Apparently, if you spy on students through webcams in computers you gave them for a supposedly academic purpose, then snap thousands of pictures of teens sleeping and even partially undressed, it’ll only cost you a relatively minor $610,000 with about 70% of that sum being spent on legal fees. For a school district that can afford to give its students laptops, this must be a bargain if you don’t count the lawyers gorging themselves in the process. I mean it’s one thing if students were trying to use school property to download porn, or hack into the school’s system to change their grades, but to simply spy on them? That’s not just ridiculous but obscene from a legal and ethical standpoint. Instead of a slap on the wrist, the administrators should’ve been fired. It’s not like invasion of privacy and pervy snapshots of minors aren’t criminal offenses worthy of serious note and could just be waived off if someone says he really didn’t mean to take all those pictures for anything illegal.
But that’s apparently the decision in a lawsuit involving Harrington High School in Pennsylvania, which began when a student was sternly warned by an assistant principal to stop “improper behavior in his bedroom.” The behavior in question was snapped by a spy cam in his computer, one of the over 66,000 pictures of students taken by administrators who claimed that they only activated the cams when a computer was reported stolen or missing, and that the cams were just part of an anti-theft system. Yeah. Makes perfect sense. This certainly explains why the system was used tens of thousands of times to capture students eating candy, or changing their clothes, or sleeping. Surely, if we start digging deep enough, we’ll find a missing or stolen report for just about each and every picture snapped, including the hundreds of the same exact student right? Oh, wait. No, no we won’t because the school just decided it would take pictures on a whim and can’t provide any reasons for doing what it did, even though according to the FBI, they had no criminal intent per se.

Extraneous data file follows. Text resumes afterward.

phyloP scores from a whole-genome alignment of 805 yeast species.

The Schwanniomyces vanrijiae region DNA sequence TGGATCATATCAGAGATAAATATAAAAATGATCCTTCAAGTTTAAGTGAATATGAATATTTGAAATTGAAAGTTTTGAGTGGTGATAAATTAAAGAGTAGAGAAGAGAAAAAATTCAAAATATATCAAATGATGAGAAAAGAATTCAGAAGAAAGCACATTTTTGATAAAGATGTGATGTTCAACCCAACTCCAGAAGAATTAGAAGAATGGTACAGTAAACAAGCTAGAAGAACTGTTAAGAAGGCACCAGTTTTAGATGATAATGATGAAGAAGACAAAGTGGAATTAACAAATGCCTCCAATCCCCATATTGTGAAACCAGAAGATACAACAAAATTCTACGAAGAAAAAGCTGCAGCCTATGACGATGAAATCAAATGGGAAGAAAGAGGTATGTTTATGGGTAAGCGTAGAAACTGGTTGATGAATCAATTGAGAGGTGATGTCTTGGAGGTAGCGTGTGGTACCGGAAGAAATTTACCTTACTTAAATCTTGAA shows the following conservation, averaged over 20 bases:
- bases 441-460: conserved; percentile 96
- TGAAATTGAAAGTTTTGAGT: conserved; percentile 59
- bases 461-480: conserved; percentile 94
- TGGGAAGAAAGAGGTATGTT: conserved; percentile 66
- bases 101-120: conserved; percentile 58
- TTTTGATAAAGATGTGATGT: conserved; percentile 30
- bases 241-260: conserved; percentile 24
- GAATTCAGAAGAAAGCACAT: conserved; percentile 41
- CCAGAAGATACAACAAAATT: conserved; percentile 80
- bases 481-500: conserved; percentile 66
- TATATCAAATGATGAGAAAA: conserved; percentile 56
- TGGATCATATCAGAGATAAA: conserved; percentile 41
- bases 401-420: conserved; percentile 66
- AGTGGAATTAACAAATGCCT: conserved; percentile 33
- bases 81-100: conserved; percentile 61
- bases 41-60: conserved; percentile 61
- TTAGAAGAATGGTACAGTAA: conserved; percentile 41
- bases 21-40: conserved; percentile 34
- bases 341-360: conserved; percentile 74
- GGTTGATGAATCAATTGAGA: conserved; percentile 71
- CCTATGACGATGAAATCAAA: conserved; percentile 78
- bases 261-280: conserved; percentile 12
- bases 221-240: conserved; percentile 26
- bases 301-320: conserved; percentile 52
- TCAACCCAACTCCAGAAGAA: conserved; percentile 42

I don’t really care about intent in this situation because there’s absolutely no reasonable justification for taking so many inappropriate pictures of minors. What kind of bonehead in the school’s administration could’ve ever possibly thought this was a good idea and why does he or she still have a job instead of facing jail time? Let’s imagine that a manager in a computer repair store installs this kind of software in minors’ laptops and snaps more than 66,000 photos of them, a number of which could be considered borderline child porn. You can bet that he’d be thrown in prison so fast, he’d need medical attention from the friction burns on his posterior after corrections officers hurl him into his cell. The administrators? Declared immune from prosecution after doing almost exactly that and continuing to draw their typical six-figure taxpayer-funded salaries. The parents should be outraged, which I’m sure that many of them are, and demand that heads roll as they keep bombarding the district’s superintendent with call after call on the subject. Really, I can’t understate just how insipid and illegal the administrators’ actions were, and how there’s no excuse for them being immune from prosecution.
Hey, at least they stopped taking secret pictures of students when the media got wind of what they were doing and the lawsuit landed on a judge’s desk so at least they do have enough brainpower to realize they what they did was wrong and if they stood their ground they’d be in even more trouble than they thought they’d be. And at the same time, this fact also shows that they don’t seem to have enough of a moral or ethical compass to get the idea that spying on students in their own homes is illegal and wrong. How people like this are ever put in charge of thousands of teenagers, and who lets them stay there despite their imbecilic decisions, I don’t even want to know. But what I, and I’m sure many others, would really want is to see these people as far away from any position of power in any school system as humanly possible.
[ illustration by Ian Jones ]